Charlotte’s city council voted 7-4 on Monday to expand local non-discrimination protections to include sexual orientation and gender identity, among other characteristics.
The move, which brings Charlotte in line with nearly all major U.S. cities, came after more than a year-and-a-half of debate and lobbying and a failed council vote almost a year ago. In March 2015, a public comment period lasted more than six hours, including anti-gay preachers singing barnyard songs and high-profile anti-LGBT leaders warning the city of legal trouble.
On Monday, a shorter public comment period saw much of the same heated rhetoric, though speakers were given only one minute to address council. While anti-gay barnyard songs seemed to disappear, a satirical, anti-gay “King John,” who “self-identified” as “gender royal” unwittingly spawned a brief social media meme quickly picked up by LGBT activists, even poking fun at Tami Fitzgerald, executive director of the NC Values Coalition and one of the leading opponents of Charlotte’s new non-discrimination protections.
"King" John Kirwin Speaks to City Council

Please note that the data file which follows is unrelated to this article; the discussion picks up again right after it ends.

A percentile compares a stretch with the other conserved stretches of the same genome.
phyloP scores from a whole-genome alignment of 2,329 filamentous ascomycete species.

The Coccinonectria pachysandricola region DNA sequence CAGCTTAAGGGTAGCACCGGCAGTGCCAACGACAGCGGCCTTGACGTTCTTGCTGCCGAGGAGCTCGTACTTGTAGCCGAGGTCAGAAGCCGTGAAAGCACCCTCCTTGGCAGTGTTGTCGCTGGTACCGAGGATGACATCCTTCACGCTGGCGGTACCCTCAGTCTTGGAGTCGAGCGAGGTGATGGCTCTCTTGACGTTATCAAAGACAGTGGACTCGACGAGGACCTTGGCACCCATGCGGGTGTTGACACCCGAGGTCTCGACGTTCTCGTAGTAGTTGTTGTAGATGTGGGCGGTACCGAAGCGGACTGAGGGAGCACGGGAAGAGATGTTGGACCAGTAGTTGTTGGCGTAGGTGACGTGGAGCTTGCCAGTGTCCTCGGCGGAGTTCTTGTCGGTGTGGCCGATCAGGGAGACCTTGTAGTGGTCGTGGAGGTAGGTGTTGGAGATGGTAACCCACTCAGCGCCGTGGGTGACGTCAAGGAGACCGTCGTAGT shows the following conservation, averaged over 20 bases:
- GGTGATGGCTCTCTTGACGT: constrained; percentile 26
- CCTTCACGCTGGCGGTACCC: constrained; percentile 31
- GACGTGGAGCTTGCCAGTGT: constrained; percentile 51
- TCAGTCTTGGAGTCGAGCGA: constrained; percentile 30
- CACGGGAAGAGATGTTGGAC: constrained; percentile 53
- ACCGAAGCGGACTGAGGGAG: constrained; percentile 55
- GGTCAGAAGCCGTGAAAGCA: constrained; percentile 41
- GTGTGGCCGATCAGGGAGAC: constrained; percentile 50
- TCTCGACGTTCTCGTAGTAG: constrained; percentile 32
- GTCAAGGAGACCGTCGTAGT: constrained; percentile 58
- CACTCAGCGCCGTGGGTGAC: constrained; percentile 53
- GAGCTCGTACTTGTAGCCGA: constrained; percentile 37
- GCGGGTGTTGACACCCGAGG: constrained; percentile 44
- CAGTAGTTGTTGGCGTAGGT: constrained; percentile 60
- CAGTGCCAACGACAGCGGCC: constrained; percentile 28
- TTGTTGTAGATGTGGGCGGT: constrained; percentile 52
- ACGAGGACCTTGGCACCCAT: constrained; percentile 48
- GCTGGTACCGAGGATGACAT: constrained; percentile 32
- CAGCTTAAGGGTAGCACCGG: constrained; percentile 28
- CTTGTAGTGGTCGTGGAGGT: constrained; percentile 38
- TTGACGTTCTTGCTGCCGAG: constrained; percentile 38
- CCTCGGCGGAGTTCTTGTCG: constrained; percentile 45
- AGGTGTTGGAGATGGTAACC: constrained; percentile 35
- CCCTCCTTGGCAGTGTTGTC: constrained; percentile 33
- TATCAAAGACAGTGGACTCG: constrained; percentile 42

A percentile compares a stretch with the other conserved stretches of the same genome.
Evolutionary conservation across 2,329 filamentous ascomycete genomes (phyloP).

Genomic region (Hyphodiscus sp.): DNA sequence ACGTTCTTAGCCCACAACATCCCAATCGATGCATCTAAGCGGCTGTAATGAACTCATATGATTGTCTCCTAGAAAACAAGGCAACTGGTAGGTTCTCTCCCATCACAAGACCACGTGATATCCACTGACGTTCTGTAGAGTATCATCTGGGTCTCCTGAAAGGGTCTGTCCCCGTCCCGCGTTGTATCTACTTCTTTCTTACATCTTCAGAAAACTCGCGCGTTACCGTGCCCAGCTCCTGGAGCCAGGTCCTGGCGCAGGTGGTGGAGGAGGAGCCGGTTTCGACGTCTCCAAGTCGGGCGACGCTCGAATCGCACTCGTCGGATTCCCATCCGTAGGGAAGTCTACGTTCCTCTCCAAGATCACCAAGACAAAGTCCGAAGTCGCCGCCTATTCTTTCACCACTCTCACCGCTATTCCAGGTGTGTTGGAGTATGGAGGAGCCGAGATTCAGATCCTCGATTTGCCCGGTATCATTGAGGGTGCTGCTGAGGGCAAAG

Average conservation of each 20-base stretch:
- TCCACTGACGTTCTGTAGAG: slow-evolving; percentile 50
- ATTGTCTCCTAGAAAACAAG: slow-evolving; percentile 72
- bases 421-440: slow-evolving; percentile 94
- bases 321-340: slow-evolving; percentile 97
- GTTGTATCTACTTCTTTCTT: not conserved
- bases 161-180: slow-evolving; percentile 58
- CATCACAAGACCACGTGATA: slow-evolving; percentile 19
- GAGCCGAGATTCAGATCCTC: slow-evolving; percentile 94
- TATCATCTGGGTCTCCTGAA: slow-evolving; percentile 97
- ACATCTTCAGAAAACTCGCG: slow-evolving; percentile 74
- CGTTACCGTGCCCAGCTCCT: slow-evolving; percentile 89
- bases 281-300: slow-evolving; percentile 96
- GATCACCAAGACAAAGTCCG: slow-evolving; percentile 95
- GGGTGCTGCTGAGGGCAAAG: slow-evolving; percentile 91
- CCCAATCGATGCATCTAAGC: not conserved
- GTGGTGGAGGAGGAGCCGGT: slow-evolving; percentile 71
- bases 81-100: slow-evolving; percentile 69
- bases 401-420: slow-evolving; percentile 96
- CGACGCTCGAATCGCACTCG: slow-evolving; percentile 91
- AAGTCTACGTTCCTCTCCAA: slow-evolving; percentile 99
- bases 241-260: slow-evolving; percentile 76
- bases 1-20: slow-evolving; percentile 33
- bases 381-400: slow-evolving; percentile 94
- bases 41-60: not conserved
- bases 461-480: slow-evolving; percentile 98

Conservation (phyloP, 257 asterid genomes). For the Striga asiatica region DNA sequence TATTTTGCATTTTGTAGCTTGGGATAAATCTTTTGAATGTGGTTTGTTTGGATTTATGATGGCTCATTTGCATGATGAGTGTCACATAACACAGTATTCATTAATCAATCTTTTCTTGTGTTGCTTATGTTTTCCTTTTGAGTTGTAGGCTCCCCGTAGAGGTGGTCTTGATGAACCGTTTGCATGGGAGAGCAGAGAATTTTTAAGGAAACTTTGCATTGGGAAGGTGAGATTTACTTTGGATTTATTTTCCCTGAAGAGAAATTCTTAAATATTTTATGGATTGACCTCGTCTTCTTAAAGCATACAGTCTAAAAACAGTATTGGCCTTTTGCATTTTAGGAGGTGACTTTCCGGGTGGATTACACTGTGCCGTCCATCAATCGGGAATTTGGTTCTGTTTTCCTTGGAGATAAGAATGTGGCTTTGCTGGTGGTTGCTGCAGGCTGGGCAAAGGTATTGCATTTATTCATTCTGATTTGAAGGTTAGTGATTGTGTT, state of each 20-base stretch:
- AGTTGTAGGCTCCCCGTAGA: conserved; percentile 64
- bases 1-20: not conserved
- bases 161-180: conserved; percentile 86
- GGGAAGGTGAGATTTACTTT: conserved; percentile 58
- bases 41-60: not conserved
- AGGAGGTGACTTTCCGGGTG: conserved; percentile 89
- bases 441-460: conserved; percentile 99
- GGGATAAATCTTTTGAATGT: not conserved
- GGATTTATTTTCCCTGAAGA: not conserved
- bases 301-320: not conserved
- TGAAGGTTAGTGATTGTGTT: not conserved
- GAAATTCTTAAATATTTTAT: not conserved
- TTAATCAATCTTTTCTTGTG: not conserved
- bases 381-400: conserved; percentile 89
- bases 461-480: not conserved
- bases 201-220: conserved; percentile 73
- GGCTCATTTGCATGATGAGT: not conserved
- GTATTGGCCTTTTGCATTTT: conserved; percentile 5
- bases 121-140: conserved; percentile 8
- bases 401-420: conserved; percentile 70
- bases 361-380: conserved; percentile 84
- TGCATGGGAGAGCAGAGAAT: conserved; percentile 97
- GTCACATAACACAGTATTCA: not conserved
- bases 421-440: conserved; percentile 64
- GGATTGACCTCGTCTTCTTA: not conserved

"King" John Kirwin performing a bit of satire at the Charlotte City Council meeting, comparing #transgender individuals with those wishing to identify as genderroyal. He speaks over his time and is nearly thrown out. The ordinance, offering #LGBT protections, passed 7-4: https://goqnotes.com/42016/city-council-votes-7-4-to-add-lgbt-protections-to-charlotte-non-discrimination-ordinance/#genderroyal #cltequalityPosted by QNotes on Tuesday, February 23, 2016
The public comment period saw nearly 140 speakers in favor and opposed to the ordinance. Of those, about 51 spoke in favor of the new changes with most opposition coming from those who live in Charlotte’s suburbs.
Those opposed relied heavily on arguments painting transgender people as predators, and the overwhelming majority of local debate has centered on transgender people’s use of public restrooms.
Opponents latched on to the bathroom fears, taking similar steps as anti-LGBT campaigns in Houston, where voters ultimately rejected similar non-discrimination protections.